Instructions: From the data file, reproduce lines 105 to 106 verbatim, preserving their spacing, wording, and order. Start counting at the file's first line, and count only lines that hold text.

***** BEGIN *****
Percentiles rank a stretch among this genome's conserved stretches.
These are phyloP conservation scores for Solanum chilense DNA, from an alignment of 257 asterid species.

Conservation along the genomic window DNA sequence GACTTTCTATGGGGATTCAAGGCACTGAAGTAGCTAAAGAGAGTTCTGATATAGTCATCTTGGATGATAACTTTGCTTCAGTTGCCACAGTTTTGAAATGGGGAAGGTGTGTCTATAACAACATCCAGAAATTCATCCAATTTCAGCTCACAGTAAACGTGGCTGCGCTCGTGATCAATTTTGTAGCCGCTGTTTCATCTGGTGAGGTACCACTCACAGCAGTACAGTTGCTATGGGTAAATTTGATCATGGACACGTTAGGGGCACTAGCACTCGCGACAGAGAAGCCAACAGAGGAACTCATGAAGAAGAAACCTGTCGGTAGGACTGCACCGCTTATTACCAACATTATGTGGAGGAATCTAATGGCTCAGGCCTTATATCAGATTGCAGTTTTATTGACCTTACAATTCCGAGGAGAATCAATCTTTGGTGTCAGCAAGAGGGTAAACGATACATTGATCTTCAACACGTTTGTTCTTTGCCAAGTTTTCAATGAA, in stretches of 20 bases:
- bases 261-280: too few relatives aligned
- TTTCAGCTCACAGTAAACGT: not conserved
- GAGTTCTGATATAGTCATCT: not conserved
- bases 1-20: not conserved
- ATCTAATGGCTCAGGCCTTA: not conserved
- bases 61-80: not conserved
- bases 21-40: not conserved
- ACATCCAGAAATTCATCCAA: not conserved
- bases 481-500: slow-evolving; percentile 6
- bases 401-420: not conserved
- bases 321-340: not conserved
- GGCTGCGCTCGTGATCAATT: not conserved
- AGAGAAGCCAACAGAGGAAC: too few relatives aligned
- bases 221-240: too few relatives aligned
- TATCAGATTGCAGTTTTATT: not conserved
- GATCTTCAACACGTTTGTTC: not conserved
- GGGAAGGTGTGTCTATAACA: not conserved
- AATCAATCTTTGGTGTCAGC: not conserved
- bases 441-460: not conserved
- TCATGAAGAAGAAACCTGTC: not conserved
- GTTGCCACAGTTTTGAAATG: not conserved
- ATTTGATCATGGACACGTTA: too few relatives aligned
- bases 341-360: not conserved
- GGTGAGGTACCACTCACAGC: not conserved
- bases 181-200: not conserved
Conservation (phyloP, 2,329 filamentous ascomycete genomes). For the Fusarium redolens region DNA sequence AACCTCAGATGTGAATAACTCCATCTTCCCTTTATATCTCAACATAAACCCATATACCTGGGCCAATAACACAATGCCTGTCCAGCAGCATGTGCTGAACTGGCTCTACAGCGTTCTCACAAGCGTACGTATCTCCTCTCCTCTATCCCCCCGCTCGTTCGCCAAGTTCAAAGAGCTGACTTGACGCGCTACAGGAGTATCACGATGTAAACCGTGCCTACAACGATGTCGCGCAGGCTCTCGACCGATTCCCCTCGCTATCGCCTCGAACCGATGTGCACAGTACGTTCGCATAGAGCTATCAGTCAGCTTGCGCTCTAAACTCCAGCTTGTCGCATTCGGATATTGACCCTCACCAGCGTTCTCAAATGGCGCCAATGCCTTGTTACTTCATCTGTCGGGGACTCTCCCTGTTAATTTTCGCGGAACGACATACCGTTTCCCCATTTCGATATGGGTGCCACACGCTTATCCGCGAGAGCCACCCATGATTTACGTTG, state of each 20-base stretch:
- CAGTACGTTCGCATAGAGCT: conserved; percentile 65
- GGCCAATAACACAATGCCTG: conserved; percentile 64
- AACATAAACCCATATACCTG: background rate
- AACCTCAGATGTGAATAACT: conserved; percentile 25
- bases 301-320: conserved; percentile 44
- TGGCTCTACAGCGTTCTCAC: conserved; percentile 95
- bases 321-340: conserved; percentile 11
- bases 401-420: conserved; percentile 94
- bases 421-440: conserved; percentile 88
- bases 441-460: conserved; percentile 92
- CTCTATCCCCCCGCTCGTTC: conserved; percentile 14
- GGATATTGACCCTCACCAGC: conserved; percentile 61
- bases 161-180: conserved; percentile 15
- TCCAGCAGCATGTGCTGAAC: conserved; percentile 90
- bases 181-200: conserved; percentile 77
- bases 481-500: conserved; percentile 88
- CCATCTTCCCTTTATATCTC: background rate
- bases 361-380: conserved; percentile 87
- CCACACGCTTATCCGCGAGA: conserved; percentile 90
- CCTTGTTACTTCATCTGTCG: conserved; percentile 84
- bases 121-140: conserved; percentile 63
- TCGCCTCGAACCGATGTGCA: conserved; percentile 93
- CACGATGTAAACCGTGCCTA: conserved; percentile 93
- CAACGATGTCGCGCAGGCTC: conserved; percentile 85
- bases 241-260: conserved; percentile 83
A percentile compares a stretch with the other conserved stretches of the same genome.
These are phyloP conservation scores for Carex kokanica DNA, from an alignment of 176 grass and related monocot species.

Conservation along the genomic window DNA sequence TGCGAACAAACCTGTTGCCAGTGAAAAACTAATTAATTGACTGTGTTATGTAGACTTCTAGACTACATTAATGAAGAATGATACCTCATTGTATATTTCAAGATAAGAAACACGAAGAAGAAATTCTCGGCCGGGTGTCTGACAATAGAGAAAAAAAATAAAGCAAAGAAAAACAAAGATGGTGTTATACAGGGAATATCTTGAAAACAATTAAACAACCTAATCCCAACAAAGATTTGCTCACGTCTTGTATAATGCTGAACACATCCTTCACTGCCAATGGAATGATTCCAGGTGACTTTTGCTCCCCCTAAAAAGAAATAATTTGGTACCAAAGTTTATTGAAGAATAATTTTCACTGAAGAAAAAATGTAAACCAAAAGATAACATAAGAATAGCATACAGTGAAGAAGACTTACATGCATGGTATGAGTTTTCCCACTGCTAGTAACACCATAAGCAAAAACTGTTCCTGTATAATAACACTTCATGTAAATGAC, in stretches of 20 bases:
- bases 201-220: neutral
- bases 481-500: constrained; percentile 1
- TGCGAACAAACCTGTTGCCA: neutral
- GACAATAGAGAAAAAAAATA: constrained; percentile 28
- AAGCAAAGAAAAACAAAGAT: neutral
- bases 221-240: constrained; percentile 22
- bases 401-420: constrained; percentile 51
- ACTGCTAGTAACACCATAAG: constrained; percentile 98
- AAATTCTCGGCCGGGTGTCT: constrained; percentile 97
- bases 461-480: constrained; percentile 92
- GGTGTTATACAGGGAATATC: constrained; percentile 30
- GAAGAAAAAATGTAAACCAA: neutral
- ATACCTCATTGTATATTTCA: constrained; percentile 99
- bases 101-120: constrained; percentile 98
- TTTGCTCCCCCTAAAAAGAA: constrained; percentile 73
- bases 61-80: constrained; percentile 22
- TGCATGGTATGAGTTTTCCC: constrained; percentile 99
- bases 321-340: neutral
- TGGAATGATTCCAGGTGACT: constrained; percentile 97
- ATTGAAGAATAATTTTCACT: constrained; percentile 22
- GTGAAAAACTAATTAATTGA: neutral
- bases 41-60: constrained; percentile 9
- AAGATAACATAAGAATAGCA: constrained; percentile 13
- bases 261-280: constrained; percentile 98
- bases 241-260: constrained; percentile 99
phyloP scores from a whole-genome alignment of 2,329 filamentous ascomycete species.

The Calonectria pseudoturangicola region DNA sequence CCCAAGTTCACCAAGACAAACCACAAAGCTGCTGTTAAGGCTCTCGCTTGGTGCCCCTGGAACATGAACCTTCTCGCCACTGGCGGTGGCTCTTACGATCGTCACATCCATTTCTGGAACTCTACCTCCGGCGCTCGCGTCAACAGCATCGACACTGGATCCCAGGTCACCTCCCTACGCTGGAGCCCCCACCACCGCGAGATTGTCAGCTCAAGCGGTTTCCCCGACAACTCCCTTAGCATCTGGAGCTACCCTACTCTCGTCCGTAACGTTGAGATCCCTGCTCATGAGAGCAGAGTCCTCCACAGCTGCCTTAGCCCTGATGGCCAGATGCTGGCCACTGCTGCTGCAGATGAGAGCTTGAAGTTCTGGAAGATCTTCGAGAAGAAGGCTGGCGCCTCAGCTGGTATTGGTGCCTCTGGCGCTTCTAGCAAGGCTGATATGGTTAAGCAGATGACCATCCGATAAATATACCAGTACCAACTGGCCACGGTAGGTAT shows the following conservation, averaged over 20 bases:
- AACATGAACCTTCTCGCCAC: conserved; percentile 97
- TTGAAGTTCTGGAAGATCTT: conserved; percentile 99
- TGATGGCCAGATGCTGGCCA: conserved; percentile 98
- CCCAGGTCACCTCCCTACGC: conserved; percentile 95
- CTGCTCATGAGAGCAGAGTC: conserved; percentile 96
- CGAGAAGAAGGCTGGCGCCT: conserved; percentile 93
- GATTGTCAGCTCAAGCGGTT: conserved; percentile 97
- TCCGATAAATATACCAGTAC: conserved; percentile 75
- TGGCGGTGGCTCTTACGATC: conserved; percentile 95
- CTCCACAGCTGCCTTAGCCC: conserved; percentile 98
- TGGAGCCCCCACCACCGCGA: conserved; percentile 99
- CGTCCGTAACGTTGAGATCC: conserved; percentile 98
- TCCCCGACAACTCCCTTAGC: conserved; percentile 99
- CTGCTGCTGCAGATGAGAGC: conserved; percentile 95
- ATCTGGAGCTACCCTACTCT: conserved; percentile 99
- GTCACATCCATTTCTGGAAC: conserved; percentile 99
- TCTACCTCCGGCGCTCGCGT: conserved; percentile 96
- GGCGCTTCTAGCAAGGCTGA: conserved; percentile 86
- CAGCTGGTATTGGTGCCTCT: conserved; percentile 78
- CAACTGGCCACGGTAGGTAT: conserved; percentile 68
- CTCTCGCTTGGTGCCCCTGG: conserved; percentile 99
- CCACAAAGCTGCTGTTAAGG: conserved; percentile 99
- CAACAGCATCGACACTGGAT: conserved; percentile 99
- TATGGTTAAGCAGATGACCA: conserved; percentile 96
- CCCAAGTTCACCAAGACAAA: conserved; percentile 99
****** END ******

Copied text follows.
- CTCTCGCTTGGTGCCCCTGG: conserved; percentile 99
- CCACAAAGCTGCTGTTAAGG: conserved; percentile 99